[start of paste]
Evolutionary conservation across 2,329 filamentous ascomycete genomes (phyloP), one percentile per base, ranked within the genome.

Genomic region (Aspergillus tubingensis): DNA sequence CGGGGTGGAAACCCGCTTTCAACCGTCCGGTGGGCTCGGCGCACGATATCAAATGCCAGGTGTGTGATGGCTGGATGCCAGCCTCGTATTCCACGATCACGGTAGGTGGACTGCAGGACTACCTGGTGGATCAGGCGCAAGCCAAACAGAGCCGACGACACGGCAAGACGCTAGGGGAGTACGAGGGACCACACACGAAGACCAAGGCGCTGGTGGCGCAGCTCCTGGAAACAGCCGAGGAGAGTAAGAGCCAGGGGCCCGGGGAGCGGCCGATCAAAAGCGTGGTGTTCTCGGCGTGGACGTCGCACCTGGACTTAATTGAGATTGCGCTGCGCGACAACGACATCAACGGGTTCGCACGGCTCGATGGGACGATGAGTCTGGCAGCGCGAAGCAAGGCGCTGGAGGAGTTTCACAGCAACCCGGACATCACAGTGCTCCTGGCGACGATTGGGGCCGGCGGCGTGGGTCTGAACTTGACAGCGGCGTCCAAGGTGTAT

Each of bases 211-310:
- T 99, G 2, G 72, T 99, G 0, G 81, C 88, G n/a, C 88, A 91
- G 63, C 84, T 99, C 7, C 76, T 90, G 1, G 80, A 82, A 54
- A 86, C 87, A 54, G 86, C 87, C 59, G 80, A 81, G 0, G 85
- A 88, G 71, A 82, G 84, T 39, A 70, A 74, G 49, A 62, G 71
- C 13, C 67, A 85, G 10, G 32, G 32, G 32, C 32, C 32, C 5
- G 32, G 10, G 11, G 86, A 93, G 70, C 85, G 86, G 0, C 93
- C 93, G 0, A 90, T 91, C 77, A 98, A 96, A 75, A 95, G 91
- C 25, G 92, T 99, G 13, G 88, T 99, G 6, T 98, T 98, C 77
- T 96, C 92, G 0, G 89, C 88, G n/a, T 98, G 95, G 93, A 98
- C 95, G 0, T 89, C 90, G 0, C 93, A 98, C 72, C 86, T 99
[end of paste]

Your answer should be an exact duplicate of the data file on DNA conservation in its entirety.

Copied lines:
Evolutionary conservation across 2,329 filamentous ascomycete genomes (phyloP), one percentile per base, ranked within the genome.

Genomic region (Aspergillus tubingensis): DNA sequence CGGGGTGGAAACCCGCTTTCAACCGTCCGGTGGGCTCGGCGCACGATATCAAATGCCAGGTGTGTGATGGCTGGATGCCAGCCTCGTATTCCACGATCACGGTAGGTGGACTGCAGGACTACCTGGTGGATCAGGCGCAAGCCAAACAGAGCCGACGACACGGCAAGACGCTAGGGGAGTACGAGGGACCACACACGAAGACCAAGGCGCTGGTGGCGCAGCTCCTGGAAACAGCCGAGGAGAGTAAGAGCCAGGGGCCCGGGGAGCGGCCGATCAAAAGCGTGGTGTTCTCGGCGTGGACGTCGCACCTGGACTTAATTGAGATTGCGCTGCGCGACAACGACATCAACGGGTTCGCACGGCTCGATGGGACGATGAGTCTGGCAGCGCGAAGCAAGGCGCTGGAGGAGTTTCACAGCAACCCGGACATCACAGTGCTCCTGGCGACGATTGGGGCCGGCGGCGTGGGTCTGAACTTGACAGCGGCGTCCAAGGTGTAT

Each of bases 211-310:
- T 99, G 2, G 72, T 99, G 0, G 81, C 88, G n/a, C 88, A 91
- G 63, C 84, T 99, C 7, C 76, T 90, G 1, G 80, A 82, A 54
- A 86, C 87, A 54, G 86, C 87, C 59, G 80, A 81, G 0, G 85
- A 88, G 71, A 82, G 84, T 39, A 70, A 74, G 49, A 62, G 71
- C 13, C 67, A 85, G 10, G 32, G 32, G 32, C 32, C 32, C 5
- G 32, G 10, G 11, G 86, A 93, G 70, C 85, G 86, G 0, C 93
- C 93, G 0, A 90, T 91, C 77, A 98, A 96, A 75, A 95, G 91
- C 25, G 92, T 99, G 13, G 88, T 99, G 6, T 98, T 98, C 77
- T 96, C 92, G 0, G 89, C 88, G n/a, T 98, G 95, G 93, A 98
- C 95, G 0, T 89, C 90, G 0, C 93, A 98, C 72, C 86, T 99